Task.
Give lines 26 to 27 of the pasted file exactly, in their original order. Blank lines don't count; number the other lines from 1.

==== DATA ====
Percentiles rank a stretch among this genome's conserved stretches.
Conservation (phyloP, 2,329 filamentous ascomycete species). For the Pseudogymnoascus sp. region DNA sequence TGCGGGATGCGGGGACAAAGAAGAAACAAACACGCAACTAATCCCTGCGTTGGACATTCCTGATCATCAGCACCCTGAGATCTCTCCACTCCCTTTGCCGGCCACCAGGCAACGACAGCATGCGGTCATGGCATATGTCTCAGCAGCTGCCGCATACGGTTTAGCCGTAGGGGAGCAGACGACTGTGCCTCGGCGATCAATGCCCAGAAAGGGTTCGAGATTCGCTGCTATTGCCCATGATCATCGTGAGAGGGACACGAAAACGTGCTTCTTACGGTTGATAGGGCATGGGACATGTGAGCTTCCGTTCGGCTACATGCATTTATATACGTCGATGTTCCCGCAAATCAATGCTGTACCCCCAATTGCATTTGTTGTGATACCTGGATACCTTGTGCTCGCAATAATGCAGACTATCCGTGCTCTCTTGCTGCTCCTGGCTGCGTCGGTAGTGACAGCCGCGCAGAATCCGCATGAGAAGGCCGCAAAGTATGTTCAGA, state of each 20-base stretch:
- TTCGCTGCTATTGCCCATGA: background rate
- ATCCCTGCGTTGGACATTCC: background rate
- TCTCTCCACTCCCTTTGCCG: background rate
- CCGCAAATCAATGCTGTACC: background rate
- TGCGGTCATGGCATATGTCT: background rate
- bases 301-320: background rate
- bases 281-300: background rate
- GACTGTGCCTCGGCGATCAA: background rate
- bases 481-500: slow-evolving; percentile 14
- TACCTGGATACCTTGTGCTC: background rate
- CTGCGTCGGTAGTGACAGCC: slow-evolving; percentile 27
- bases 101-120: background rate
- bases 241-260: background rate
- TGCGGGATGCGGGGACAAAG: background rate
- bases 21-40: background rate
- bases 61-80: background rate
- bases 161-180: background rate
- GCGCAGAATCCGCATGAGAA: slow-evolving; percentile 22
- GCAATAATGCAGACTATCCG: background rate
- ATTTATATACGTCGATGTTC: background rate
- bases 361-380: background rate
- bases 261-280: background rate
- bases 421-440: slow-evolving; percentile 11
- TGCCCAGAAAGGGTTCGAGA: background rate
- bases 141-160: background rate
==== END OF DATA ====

- TGCCCAGAAAGGGTTCGAGA: background rate
- bases 141-160: background rate